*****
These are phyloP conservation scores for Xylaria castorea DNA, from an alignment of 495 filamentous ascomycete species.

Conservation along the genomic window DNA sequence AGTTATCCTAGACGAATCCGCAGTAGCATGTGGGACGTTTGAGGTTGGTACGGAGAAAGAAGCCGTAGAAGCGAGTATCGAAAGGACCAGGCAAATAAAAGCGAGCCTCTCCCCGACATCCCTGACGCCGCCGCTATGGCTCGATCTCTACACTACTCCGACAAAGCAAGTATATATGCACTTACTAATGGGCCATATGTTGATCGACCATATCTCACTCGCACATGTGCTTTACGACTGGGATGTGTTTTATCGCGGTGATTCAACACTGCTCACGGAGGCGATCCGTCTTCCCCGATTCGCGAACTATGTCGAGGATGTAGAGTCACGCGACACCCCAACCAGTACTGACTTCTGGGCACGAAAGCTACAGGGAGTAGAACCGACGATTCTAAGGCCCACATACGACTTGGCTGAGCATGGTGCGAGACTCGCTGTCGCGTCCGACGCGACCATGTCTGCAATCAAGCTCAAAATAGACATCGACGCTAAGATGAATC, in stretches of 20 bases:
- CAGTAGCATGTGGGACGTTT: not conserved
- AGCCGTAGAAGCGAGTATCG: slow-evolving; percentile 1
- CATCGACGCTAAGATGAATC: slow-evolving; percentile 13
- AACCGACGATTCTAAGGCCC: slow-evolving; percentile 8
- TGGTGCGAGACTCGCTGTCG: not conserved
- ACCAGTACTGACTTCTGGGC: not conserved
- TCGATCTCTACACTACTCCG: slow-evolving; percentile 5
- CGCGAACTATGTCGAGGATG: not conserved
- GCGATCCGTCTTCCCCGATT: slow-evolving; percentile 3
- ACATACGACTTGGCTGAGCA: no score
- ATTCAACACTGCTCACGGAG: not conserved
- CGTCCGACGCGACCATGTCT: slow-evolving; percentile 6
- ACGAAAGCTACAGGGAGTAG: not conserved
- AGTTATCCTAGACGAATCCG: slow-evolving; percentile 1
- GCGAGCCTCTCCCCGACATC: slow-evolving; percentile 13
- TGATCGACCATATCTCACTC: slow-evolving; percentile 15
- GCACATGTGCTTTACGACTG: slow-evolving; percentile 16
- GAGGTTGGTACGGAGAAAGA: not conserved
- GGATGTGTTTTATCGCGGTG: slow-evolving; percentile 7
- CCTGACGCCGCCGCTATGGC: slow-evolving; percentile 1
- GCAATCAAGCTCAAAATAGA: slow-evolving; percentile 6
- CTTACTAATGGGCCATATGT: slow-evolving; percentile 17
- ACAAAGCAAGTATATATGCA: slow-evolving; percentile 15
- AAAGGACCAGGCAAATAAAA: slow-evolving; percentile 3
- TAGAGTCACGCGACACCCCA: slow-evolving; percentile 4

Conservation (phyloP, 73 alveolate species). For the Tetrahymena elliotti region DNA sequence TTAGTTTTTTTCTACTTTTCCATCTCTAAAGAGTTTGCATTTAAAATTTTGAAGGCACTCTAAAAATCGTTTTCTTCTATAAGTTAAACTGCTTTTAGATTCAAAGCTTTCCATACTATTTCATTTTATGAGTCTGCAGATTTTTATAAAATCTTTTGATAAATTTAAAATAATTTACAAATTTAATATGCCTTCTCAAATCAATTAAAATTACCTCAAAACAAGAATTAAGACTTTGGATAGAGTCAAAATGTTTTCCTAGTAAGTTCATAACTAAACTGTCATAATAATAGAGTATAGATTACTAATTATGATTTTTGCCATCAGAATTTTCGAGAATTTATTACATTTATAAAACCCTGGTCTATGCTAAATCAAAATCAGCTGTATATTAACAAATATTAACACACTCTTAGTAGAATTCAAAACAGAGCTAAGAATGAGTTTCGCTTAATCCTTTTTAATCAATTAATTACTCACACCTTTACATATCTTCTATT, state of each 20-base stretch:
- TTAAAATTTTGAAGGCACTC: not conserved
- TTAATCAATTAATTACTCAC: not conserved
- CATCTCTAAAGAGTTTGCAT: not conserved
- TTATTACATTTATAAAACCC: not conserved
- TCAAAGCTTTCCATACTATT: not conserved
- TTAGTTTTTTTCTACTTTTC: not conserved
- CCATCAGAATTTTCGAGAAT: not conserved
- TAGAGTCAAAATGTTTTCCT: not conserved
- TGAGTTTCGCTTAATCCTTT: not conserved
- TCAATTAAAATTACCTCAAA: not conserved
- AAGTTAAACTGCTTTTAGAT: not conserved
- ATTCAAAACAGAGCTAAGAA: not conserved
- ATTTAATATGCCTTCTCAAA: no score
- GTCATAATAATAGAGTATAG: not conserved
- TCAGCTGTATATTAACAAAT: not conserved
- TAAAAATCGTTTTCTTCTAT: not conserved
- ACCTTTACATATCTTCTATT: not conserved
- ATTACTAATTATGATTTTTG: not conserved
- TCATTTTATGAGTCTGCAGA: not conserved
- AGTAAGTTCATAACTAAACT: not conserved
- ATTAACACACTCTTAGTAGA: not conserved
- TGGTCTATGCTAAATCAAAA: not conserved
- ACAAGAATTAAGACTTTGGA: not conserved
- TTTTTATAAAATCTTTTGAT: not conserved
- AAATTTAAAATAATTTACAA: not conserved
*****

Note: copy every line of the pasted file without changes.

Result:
These are phyloP conservation scores for Xylaria castorea DNA, from an alignment of 495 filamentous ascomycete species.

Conservation along the genomic window DNA sequence AGTTATCCTAGACGAATCCGCAGTAGCATGTGGGACGTTTGAGGTTGGTACGGAGAAAGAAGCCGTAGAAGCGAGTATCGAAAGGACCAGGCAAATAAAAGCGAGCCTCTCCCCGACATCCCTGACGCCGCCGCTATGGCTCGATCTCTACACTACTCCGACAAAGCAAGTATATATGCACTTACTAATGGGCCATATGTTGATCGACCATATCTCACTCGCACATGTGCTTTACGACTGGGATGTGTTTTATCGCGGTGATTCAACACTGCTCACGGAGGCGATCCGTCTTCCCCGATTCGCGAACTATGTCGAGGATGTAGAGTCACGCGACACCCCAACCAGTACTGACTTCTGGGCACGAAAGCTACAGGGAGTAGAACCGACGATTCTAAGGCCCACATACGACTTGGCTGAGCATGGTGCGAGACTCGCTGTCGCGTCCGACGCGACCATGTCTGCAATCAAGCTCAAAATAGACATCGACGCTAAGATGAATC, in stretches of 20 bases:
- CAGTAGCATGTGGGACGTTT: not conserved
- AGCCGTAGAAGCGAGTATCG: slow-evolving; percentile 1
- CATCGACGCTAAGATGAATC: slow-evolving; percentile 13
- AACCGACGATTCTAAGGCCC: slow-evolving; percentile 8
- TGGTGCGAGACTCGCTGTCG: not conserved
- ACCAGTACTGACTTCTGGGC: not conserved
- TCGATCTCTACACTACTCCG: slow-evolving; percentile 5
- CGCGAACTATGTCGAGGATG: not conserved
- GCGATCCGTCTTCCCCGATT: slow-evolving; percentile 3
- ACATACGACTTGGCTGAGCA: no score
- ATTCAACACTGCTCACGGAG: not conserved
- CGTCCGACGCGACCATGTCT: slow-evolving; percentile 6
- ACGAAAGCTACAGGGAGTAG: not conserved
- AGTTATCCTAGACGAATCCG: slow-evolving; percentile 1
- GCGAGCCTCTCCCCGACATC: slow-evolving; percentile 13
- TGATCGACCATATCTCACTC: slow-evolving; percentile 15
- GCACATGTGCTTTACGACTG: slow-evolving; percentile 16
- GAGGTTGGTACGGAGAAAGA: not conserved
- GGATGTGTTTTATCGCGGTG: slow-evolving; percentile 7
- CCTGACGCCGCCGCTATGGC: slow-evolving; percentile 1
- GCAATCAAGCTCAAAATAGA: slow-evolving; percentile 6
- CTTACTAATGGGCCATATGT: slow-evolving; percentile 17
- ACAAAGCAAGTATATATGCA: slow-evolving; percentile 15
- AAAGGACCAGGCAAATAAAA: slow-evolving; percentile 3
- TAGAGTCACGCGACACCCCA: slow-evolving; percentile 4

Conservation (phyloP, 73 alveolate species). For the Tetrahymena elliotti region DNA sequence TTAGTTTTTTTCTACTTTTCCATCTCTAAAGAGTTTGCATTTAAAATTTTGAAGGCACTCTAAAAATCGTTTTCTTCTATAAGTTAAACTGCTTTTAGATTCAAAGCTTTCCATACTATTTCATTTTATGAGTCTGCAGATTTTTATAAAATCTTTTGATAAATTTAAAATAATTTACAAATTTAATATGCCTTCTCAAATCAATTAAAATTACCTCAAAACAAGAATTAAGACTTTGGATAGAGTCAAAATGTTTTCCTAGTAAGTTCATAACTAAACTGTCATAATAATAGAGTATAGATTACTAATTATGATTTTTGCCATCAGAATTTTCGAGAATTTATTACATTTATAAAACCCTGGTCTATGCTAAATCAAAATCAGCTGTATATTAACAAATATTAACACACTCTTAGTAGAATTCAAAACAGAGCTAAGAATGAGTTTCGCTTAATCCTTTTTAATCAATTAATTACTCACACCTTTACATATCTTCTATT, state of each 20-base stretch:
- TTAAAATTTTGAAGGCACTC: not conserved
- TTAATCAATTAATTACTCAC: not conserved
- CATCTCTAAAGAGTTTGCAT: not conserved
- TTATTACATTTATAAAACCC: not conserved
- TCAAAGCTTTCCATACTATT: not conserved
- TTAGTTTTTTTCTACTTTTC: not conserved
- CCATCAGAATTTTCGAGAAT: not conserved
- TAGAGTCAAAATGTTTTCCT: not conserved
- TGAGTTTCGCTTAATCCTTT: not conserved
- TCAATTAAAATTACCTCAAA: not conserved
- AAGTTAAACTGCTTTTAGAT: not conserved
- ATTCAAAACAGAGCTAAGAA: not conserved
- ATTTAATATGCCTTCTCAAA: no score
- GTCATAATAATAGAGTATAG: not conserved
- TCAGCTGTATATTAACAAAT: not conserved
- TAAAAATCGTTTTCTTCTAT: not conserved
- ACCTTTACATATCTTCTATT: not conserved
- ATTACTAATTATGATTTTTG: not conserved
- TCATTTTATGAGTCTGCAGA: not conserved
- AGTAAGTTCATAACTAAACT: not conserved
- ATTAACACACTCTTAGTAGA: not conserved
- TGGTCTATGCTAAATCAAAA: not conserved
- ACAAGAATTAAGACTTTGGA: not conserved
- TTTTTATAAAATCTTTTGAT: not conserved
- AAATTTAAAATAATTTACAA: not conserved